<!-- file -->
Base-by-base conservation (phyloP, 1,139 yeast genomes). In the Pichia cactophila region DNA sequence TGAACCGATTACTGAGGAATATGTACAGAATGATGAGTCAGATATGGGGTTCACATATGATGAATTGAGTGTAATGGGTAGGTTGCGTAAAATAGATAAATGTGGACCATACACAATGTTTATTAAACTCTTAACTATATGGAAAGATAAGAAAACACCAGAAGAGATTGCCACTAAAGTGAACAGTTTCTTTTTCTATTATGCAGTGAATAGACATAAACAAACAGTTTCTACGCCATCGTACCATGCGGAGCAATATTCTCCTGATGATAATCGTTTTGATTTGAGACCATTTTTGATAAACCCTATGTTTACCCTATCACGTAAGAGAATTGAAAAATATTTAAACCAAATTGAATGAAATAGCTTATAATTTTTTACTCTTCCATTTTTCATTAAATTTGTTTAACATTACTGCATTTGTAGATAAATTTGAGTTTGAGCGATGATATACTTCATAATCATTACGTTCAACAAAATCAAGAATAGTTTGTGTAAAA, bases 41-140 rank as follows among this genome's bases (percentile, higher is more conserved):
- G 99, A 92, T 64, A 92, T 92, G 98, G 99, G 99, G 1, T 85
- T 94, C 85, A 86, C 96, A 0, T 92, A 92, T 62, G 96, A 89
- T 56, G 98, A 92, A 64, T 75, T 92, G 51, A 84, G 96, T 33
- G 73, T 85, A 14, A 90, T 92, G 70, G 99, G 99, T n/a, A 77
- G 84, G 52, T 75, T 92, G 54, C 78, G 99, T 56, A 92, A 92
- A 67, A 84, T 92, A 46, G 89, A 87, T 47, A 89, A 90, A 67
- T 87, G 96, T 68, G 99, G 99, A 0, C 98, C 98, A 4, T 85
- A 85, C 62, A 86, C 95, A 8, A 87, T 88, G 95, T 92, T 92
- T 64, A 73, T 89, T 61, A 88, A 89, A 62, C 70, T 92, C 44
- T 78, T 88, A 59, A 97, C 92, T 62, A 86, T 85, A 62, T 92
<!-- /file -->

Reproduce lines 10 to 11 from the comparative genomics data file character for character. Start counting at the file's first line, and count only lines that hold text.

- T 64, A 73, T 89, T 61, A 88, A 89, A 62, C 70, T 92, C 44
- T 78, T 88, A 59, A 97, C 92, T 62, A 86, T 85, A 62, T 92